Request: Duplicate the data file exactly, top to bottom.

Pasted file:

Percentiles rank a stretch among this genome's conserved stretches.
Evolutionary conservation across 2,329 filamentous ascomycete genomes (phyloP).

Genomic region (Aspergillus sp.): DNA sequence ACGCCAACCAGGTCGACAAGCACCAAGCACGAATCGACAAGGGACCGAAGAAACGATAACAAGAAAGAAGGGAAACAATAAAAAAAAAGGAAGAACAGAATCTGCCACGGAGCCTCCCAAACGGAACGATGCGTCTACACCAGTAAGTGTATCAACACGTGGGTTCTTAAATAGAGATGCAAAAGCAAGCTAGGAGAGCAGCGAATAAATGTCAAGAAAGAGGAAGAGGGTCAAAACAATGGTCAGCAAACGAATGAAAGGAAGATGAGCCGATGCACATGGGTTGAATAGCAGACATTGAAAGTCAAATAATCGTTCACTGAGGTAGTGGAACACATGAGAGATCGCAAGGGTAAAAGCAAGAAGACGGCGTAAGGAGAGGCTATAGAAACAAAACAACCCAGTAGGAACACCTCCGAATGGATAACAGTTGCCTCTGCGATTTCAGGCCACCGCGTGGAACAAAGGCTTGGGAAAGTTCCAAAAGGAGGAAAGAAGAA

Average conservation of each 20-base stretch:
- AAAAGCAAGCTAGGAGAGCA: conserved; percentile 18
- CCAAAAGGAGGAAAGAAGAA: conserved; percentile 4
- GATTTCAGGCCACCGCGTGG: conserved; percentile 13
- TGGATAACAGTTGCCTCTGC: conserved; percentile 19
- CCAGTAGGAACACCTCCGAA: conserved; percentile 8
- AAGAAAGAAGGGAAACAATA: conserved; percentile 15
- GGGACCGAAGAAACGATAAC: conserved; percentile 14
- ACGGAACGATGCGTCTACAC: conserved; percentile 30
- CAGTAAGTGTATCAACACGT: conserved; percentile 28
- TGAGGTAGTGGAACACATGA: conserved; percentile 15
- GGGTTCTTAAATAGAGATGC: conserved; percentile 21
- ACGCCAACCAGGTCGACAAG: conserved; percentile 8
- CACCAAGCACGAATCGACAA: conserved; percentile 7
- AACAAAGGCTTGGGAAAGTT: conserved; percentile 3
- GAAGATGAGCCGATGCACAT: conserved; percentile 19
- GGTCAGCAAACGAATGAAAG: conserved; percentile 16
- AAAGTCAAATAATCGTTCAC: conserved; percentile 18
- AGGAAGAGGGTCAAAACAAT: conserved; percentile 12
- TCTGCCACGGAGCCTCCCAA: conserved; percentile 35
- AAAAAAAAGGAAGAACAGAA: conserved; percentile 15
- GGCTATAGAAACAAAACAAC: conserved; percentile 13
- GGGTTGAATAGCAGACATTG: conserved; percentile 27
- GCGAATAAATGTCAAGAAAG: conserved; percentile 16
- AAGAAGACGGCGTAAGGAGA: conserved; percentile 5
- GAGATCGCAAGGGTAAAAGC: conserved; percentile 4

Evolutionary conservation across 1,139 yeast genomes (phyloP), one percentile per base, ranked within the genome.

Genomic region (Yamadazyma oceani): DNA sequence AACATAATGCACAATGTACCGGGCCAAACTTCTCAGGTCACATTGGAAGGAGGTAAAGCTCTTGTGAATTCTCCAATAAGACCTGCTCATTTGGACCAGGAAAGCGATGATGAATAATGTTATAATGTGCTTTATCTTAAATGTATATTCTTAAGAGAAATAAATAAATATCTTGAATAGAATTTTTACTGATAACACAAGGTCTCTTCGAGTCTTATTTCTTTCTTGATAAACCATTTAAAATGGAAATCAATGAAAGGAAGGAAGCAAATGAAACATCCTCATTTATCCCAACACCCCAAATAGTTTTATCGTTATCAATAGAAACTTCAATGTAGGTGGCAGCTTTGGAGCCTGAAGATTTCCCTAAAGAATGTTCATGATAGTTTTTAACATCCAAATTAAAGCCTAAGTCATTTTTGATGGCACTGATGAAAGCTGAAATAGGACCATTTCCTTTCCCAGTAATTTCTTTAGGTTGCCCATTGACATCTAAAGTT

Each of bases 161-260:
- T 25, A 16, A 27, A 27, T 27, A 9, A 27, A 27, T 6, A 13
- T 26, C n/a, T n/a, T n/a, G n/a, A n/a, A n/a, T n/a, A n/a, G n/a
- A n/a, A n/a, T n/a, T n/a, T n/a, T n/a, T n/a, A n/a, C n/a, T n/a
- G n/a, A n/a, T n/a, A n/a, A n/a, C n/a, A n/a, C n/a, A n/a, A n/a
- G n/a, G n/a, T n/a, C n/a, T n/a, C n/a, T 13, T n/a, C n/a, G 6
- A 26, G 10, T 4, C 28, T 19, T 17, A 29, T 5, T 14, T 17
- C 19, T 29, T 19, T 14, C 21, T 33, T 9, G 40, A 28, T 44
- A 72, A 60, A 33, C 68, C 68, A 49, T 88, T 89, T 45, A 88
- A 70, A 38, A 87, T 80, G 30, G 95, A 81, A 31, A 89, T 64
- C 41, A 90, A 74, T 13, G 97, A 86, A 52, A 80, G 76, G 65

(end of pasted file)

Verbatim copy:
Percentiles rank a stretch among this genome's conserved stretches.
Evolutionary conservation across 2,329 filamentous ascomycete genomes (phyloP).

Genomic region (Aspergillus sp.): DNA sequence ACGCCAACCAGGTCGACAAGCACCAAGCACGAATCGACAAGGGACCGAAGAAACGATAACAAGAAAGAAGGGAAACAATAAAAAAAAAGGAAGAACAGAATCTGCCACGGAGCCTCCCAAACGGAACGATGCGTCTACACCAGTAAGTGTATCAACACGTGGGTTCTTAAATAGAGATGCAAAAGCAAGCTAGGAGAGCAGCGAATAAATGTCAAGAAAGAGGAAGAGGGTCAAAACAATGGTCAGCAAACGAATGAAAGGAAGATGAGCCGATGCACATGGGTTGAATAGCAGACATTGAAAGTCAAATAATCGTTCACTGAGGTAGTGGAACACATGAGAGATCGCAAGGGTAAAAGCAAGAAGACGGCGTAAGGAGAGGCTATAGAAACAAAACAACCCAGTAGGAACACCTCCGAATGGATAACAGTTGCCTCTGCGATTTCAGGCCACCGCGTGGAACAAAGGCTTGGGAAAGTTCCAAAAGGAGGAAAGAAGAA

Average conservation of each 20-base stretch:
- AAAAGCAAGCTAGGAGAGCA: conserved; percentile 18
- CCAAAAGGAGGAAAGAAGAA: conserved; percentile 4
- GATTTCAGGCCACCGCGTGG: conserved; percentile 13
- TGGATAACAGTTGCCTCTGC: conserved; percentile 19
- CCAGTAGGAACACCTCCGAA: conserved; percentile 8
- AAGAAAGAAGGGAAACAATA: conserved; percentile 15
- GGGACCGAAGAAACGATAAC: conserved; percentile 14
- ACGGAACGATGCGTCTACAC: conserved; percentile 30
- CAGTAAGTGTATCAACACGT: conserved; percentile 28
- TGAGGTAGTGGAACACATGA: conserved; percentile 15
- GGGTTCTTAAATAGAGATGC: conserved; percentile 21
- ACGCCAACCAGGTCGACAAG: conserved; percentile 8
- CACCAAGCACGAATCGACAA: conserved; percentile 7
- AACAAAGGCTTGGGAAAGTT: conserved; percentile 3
- GAAGATGAGCCGATGCACAT: conserved; percentile 19
- GGTCAGCAAACGAATGAAAG: conserved; percentile 16
- AAAGTCAAATAATCGTTCAC: conserved; percentile 18
- AGGAAGAGGGTCAAAACAAT: conserved; percentile 12
- TCTGCCACGGAGCCTCCCAA: conserved; percentile 35
- AAAAAAAAGGAAGAACAGAA: conserved; percentile 15
- GGCTATAGAAACAAAACAAC: conserved; percentile 13
- GGGTTGAATAGCAGACATTG: conserved; percentile 27
- GCGAATAAATGTCAAGAAAG: conserved; percentile 16
- AAGAAGACGGCGTAAGGAGA: conserved; percentile 5
- GAGATCGCAAGGGTAAAAGC: conserved; percentile 4

Evolutionary conservation across 1,139 yeast genomes (phyloP), one percentile per base, ranked within the genome.

Genomic region (Yamadazyma oceani): DNA sequence AACATAATGCACAATGTACCGGGCCAAACTTCTCAGGTCACATTGGAAGGAGGTAAAGCTCTTGTGAATTCTCCAATAAGACCTGCTCATTTGGACCAGGAAAGCGATGATGAATAATGTTATAATGTGCTTTATCTTAAATGTATATTCTTAAGAGAAATAAATAAATATCTTGAATAGAATTTTTACTGATAACACAAGGTCTCTTCGAGTCTTATTTCTTTCTTGATAAACCATTTAAAATGGAAATCAATGAAAGGAAGGAAGCAAATGAAACATCCTCATTTATCCCAACACCCCAAATAGTTTTATCGTTATCAATAGAAACTTCAATGTAGGTGGCAGCTTTGGAGCCTGAAGATTTCCCTAAAGAATGTTCATGATAGTTTTTAACATCCAAATTAAAGCCTAAGTCATTTTTGATGGCACTGATGAAAGCTGAAATAGGACCATTTCCTTTCCCAGTAATTTCTTTAGGTTGCCCATTGACATCTAAAGTT

Each of bases 161-260:
- T 25, A 16, A 27, A 27, T 27, A 9, A 27, A 27, T 6, A 13
- T 26, C n/a, T n/a, T n/a, G n/a, A n/a, A n/a, T n/a, A n/a, G n/a
- A n/a, A n/a, T n/a, T n/a, T n/a, T n/a, T n/a, A n/a, C n/a, T n/a
- G n/a, A n/a, T n/a, A n/a, A n/a, C n/a, A n/a, C n/a, A n/a, A n/a
- G n/a, G n/a, T n/a, C n/a, T n/a, C n/a, T 13, T n/a, C n/a, G 6
- A 26, G 10, T 4, C 28, T 19, T 17, A 29, T 5, T 14, T 17
- C 19, T 29, T 19, T 14, C 21, T 33, T 9, G 40, A 28, T 44
- A 72, A 60, A 33, C 68, C 68, A 49, T 88, T 89, T 45, A 88
- A 70, A 38, A 87, T 80, G 30, G 95, A 81, A 31, A 89, T 64
- C 41, A 90, A 74, T 13, G 97, A 86, A 52, A 80, G 76, G 65